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What’s Going to Happen to Healthcare?

By Ame Wadler

Doctor and patient

Repeal and replace? Repeal then replace? Or just repeal? These are uncertain times when it comes to healthcare. With a new President who has made no secret of his desire to eliminate the Affordable Care Act (ACA) and a nominee under consideration to lead Health and Human Services who has long been vocally opposed to the ACA, there’s no question that change is afoot. But what change looks like remains unclear. And, what change means to public health and the healthcare industry is even cloudier.

What’s at risk?

  • Fewer Americans have access to care because they won’t have health insurance
  • Reduced access for people with pre-existing health conditions
  • Loss of access to wellness and preventative medicine

What could be gained through an evolution in ACA:

  • An elimination of the “premium creep” resulting in higher deductibles and premiums than initially planned
  • The ability to choose whether to be insured or not through an elimination of the insurance mandate
  • The ability for businesses to hire needed employees without the burden of the mandate to impede employment/hiring
  • An ability to define “better” based on one’s individual needs – whether that’s choosing/keeping a physician that is right for them or having health coverage for hospitals and physicians in a reasonable distance from one’s home

Regardless of the legislative actions that will be taken, there are certain issues that will continue to be central to the delivery of healthcare and of critical importance to the industry:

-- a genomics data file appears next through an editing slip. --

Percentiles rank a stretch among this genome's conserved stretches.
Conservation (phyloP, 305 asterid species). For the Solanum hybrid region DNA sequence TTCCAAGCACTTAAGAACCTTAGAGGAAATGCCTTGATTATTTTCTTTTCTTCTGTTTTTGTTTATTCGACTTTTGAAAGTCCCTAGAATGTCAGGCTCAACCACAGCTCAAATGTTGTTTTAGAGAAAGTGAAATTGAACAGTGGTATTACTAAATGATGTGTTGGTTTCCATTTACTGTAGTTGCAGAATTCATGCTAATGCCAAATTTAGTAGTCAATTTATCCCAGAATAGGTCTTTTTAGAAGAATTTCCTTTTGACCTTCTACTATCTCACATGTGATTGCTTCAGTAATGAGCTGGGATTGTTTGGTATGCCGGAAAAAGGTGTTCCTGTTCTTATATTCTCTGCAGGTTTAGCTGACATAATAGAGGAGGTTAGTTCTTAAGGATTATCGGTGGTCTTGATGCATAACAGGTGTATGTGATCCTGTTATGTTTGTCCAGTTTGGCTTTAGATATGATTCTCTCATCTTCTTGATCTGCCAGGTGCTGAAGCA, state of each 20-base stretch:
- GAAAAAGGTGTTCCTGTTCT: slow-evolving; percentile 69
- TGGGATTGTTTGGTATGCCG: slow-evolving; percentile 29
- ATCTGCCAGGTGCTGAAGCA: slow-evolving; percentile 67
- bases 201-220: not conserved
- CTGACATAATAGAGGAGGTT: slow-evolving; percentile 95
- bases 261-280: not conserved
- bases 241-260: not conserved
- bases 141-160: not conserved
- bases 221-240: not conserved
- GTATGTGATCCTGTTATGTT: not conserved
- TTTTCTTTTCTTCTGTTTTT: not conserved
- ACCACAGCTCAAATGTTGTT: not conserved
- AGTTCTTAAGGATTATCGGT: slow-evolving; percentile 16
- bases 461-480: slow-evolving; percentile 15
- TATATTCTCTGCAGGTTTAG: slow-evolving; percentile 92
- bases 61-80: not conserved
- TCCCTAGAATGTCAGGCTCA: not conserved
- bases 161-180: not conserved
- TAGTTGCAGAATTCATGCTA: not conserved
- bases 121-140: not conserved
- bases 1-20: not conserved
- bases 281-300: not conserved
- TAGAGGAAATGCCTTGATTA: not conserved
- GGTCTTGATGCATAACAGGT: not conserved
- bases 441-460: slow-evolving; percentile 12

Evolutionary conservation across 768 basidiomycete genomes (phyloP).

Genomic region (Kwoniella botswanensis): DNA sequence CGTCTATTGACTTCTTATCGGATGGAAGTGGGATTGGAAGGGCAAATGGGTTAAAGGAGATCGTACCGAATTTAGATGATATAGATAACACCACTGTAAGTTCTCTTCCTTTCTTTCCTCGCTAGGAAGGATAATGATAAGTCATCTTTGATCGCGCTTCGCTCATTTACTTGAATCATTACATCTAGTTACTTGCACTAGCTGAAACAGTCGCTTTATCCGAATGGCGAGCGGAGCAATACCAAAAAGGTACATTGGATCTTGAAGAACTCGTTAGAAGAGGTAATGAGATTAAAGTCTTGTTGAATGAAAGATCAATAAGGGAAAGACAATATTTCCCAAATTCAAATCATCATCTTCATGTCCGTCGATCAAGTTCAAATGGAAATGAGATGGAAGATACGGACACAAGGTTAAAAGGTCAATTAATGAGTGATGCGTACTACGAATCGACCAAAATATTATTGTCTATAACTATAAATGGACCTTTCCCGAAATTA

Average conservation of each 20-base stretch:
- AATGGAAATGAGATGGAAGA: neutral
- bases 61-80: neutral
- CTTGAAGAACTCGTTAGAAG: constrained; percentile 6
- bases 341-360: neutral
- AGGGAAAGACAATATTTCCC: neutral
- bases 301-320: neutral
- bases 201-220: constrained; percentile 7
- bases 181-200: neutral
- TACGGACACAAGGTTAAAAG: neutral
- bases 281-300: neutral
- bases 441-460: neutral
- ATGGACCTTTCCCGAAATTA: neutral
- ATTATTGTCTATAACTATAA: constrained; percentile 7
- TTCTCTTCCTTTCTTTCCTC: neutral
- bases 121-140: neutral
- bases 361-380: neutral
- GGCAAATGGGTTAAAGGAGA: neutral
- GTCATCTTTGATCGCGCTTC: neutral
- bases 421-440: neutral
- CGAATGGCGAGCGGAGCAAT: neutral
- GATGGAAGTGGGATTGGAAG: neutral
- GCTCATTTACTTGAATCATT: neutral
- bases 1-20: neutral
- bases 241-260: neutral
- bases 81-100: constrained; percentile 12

• Performance-based, value-based care is a given. A key element of the ACA is the move toward risk-based models for health vs. the traditional fee-for- service approach. Whether you refer to the Triple Aim in the US or value-based care as the norm in Europe, healthcare providers will be measured based on their ability to deliver improved outcomes and a better patient experience at a significantly reduced cost. Success in this environment requires an understanding of what constitutes value to each population in question based on their health needs, a more connected care community that puts the patient squarely at the center and a recognition that data must inform metrics. In the current political limbo in the United States, this may mean that institutions and healthcare providers slow down investments as they assess where investment may pay-off. However, investment in insight-driven technology today may in fact, expedite the path to value-driven outcomes.
  • Transparency Drives Consumerism. Never before has the patient had so much information at their fingertips when it comes to healthcare decision-making. From healthcare insurance providers to doctors and even hospital systems, the patient has the opportunity to “comparison shop.” This transparency means that some consumers will make decisions based on cost – especially as they pay for more care themselves in the forms of non-reimbursable care or higher deductibles. Educating patients on “Value” vs. “cost” will be critical to enable people to make the best choices for themselves and their families.
  • The Consumer Voice Matters. With patient experience bound to be a continued performance metric, it’s critical that the healthcare community truly understands what that means via the voice of the patient. A patient’s experience with healthcare begins from the very moment they choose to make an appointment for a wellness visit to their understanding of the side effects of medications they’ve been prescribed. Adding convenience and clarity to the experience can create the compliance and well-visit loyalty that can improve health and keep costs down.

Whether the legislature repeals, replaces or leaves things as is, delivering a positive consumer experience that motivates people to appropriately use the health system to protect health as opposed to fix health is where the true value will be delivered.